McAlester News-Capital, McAlester, OK

January 13, 2013

Landry sentences in connection with infant death

By James Beaty
Senior Editor

McALESTER — A Hartshorne man has been sentenced in connection with the death of an infant in 2011.

Damon W. Landry, 37, had originally been charged with first degree murder in the June 2011 death of Kalisha Brown, an infant who was 4 months old at the time.

On a motion of the District 18 District Attorney’s office, the charge was reduced to first degree manslaughter in December.

Landry pleaded guilty in Pittsburg County District Court on Dec. 18, 2012, to the reduced charge of first degree manslaughter.

Associate District Judge James Bland sentenced Landry to 35 years in Oklahoma Department of Corrections custody, with the last 10 years suspended. Landry is also to be given credit for time served from June 6, 2011, through Nov. 30, 2011.

The victim’s family approved the plea agreement and sentence and was present in open court for the plea and sentencing, according to court records.

Under the plea agreement, the 35 year sentence for first degree manslaughter is to be served consecutively, or after, another sentence is completed in a 2004 case, court records state.

In that case, Landry had been convicted of larceny of an auto and had been sentenced to 15 years with the last 8 years suspended, according to court records.

“The sentence was revoked on July 2, 2009, for six months, with the balance of the suspended sentence to remain intact,” court records state.

The information filed in the case in 2011 alleges that Landry had injured the child with blunt force trauma to the head, causing a complex skull fracture which resulted in mortal wounds, which caused the child to die, according to the original murder charge.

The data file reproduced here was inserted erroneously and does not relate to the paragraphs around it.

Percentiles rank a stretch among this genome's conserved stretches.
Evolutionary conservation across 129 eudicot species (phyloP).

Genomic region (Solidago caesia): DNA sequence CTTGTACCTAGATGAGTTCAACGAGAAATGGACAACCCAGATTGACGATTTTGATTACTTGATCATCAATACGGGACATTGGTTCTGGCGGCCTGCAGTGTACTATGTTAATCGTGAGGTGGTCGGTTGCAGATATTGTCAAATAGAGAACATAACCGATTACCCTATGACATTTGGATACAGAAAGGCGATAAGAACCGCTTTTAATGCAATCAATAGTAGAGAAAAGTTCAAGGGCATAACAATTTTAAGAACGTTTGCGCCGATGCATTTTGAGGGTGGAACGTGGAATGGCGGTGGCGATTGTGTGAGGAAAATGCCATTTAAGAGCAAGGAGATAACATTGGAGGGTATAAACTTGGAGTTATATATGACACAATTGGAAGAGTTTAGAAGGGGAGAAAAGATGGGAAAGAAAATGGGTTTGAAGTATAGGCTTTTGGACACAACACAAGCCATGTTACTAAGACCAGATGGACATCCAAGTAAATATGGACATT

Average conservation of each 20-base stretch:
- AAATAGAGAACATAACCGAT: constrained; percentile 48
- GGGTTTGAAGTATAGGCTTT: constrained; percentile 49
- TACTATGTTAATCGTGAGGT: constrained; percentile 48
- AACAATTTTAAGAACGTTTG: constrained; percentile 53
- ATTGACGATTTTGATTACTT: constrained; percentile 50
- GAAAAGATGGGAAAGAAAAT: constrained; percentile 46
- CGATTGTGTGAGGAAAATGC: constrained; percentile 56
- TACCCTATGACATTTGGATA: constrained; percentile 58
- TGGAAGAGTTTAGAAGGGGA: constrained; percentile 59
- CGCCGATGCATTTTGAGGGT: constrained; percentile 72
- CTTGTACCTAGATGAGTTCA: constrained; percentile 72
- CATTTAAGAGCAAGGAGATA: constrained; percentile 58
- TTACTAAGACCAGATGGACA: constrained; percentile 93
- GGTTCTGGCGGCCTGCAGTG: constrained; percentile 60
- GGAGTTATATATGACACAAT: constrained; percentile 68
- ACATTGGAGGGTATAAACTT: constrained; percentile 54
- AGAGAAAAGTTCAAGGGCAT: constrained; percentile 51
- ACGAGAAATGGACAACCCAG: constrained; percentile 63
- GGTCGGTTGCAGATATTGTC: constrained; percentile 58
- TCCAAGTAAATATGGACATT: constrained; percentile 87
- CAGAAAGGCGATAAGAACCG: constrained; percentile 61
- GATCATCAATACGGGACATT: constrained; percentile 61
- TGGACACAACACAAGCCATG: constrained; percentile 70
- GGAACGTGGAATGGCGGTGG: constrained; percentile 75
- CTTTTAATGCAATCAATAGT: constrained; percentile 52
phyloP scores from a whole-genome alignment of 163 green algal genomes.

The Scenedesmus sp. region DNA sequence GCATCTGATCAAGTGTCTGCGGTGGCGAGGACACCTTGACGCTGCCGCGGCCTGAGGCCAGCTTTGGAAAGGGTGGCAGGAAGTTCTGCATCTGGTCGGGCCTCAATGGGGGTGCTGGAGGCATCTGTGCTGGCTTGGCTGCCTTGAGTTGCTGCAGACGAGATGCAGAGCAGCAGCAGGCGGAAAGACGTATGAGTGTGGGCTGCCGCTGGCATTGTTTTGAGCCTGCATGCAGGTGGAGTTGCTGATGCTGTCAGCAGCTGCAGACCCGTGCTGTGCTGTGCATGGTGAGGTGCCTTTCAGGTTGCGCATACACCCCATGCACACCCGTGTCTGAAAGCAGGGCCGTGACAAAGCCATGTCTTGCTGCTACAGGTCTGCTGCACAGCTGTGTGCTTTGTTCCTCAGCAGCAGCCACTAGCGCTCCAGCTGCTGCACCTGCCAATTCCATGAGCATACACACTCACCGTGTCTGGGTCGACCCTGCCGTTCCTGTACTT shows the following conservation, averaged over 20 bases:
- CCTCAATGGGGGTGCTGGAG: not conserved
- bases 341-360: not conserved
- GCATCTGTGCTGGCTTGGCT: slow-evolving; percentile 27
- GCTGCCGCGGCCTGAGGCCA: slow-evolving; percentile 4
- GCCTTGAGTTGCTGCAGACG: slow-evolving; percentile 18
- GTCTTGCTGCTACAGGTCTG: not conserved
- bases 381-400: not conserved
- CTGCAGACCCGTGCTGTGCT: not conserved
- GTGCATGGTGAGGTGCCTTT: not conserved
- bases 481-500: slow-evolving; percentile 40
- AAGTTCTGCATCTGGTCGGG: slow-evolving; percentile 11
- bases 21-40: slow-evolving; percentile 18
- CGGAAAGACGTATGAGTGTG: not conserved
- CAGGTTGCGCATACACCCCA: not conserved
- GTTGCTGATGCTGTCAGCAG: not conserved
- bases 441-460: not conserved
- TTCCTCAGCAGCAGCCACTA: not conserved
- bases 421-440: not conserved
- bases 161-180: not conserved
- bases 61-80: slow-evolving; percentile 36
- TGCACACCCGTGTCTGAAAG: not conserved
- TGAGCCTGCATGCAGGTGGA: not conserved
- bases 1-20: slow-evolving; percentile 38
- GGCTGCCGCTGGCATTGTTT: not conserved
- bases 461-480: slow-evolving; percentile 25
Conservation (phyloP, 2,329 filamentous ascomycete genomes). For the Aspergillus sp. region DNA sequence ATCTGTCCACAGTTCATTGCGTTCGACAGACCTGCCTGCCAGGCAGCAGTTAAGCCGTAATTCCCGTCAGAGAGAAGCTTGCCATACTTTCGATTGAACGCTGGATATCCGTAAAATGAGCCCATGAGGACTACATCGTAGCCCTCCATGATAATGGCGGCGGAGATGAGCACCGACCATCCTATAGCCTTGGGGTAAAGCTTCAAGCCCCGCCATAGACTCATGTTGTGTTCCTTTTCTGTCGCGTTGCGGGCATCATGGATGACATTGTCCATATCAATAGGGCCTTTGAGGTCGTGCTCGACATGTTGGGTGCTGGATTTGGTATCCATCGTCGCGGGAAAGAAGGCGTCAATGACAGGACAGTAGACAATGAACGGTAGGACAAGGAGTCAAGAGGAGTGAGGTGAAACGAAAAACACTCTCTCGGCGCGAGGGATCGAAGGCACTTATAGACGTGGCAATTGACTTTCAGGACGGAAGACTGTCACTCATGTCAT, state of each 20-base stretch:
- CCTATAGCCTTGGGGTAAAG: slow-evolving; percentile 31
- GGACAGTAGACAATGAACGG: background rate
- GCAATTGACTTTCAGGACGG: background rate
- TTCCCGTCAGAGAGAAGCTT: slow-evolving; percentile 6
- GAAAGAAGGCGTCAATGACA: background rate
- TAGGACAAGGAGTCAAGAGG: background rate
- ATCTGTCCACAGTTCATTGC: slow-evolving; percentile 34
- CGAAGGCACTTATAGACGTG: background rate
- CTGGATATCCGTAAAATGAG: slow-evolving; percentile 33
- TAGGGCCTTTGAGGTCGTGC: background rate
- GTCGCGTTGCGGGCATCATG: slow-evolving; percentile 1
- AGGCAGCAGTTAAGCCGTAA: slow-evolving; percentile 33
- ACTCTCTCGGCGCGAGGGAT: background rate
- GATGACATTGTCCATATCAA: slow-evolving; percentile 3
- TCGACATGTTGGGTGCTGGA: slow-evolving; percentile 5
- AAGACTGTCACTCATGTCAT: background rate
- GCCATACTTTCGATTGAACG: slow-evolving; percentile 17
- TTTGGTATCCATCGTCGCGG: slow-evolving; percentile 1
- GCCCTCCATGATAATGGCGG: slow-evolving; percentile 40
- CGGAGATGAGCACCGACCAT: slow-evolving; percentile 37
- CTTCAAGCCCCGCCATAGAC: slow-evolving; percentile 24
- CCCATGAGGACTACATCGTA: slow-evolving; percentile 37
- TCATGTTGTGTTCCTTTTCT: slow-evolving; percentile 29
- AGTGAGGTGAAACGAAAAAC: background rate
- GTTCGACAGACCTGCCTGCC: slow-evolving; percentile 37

A probable cause affidavit filed by Oklahoma State Bureau of Investigation Agent John Jones in June 2011, outlined the state’s allegations in the case.

Jones said in the affidavit that the child arrived by ambulance at the McAlester Regional Health Center on June 2, 2011. The child was unresponsive and was transported to St. Francis Children’s Hospital in Tulsa, the affidavit states.

In the affidavit, Jones said he had interviewed Teresa Sweet, identified as the child’s grandmother. He said she told him that on the day the child was taken to the hospital, she had left for work around 1:50 p.m. Around 3:30 she had been called by Landry, who was identified in the 2011 affidavit as her boyfriend.

“Landry said he had called an ambulance because Brown wasn’t breathing,” Jones said in the affidavit. He said no other adults had been with the child, other than Landry, when Sweet had gone to work.

In an initial interview conducted on June 2, 2011, Landry told Jones that the child had been in her swing  when he heard her whimpering and saw a yellow substance coming out of her nose, followed by a gasp, the affidavit states.

Landry said he placed the child on the floor, where he tried to administer CPR and gave her chest compressions, the affidavit states.

“Landry was only concerned about having pressed too hard on Brown’s chest when he gave the compressions,” Jones said in the affidavit.

Jones’ affidavit said the investigation showed that a doctor at St. Francis Hospital found extreme retinal hemorrhages in both the infant’s eyes and detached retinas.

The doctor believed this occurred through violent shaking of the child, according to the affidavit.

“There were massive amounts of blood and swelling on Brown’s brain,” the affidavit states. The doctor said the injuries were caused within a matter of minutes, up to an hour, before the child arrived at the McAlester hospital, according to the affidavit.

The child was declared brain dead on June 5 at the Tulsa hospital and died on June 6, 2011, according to court records.

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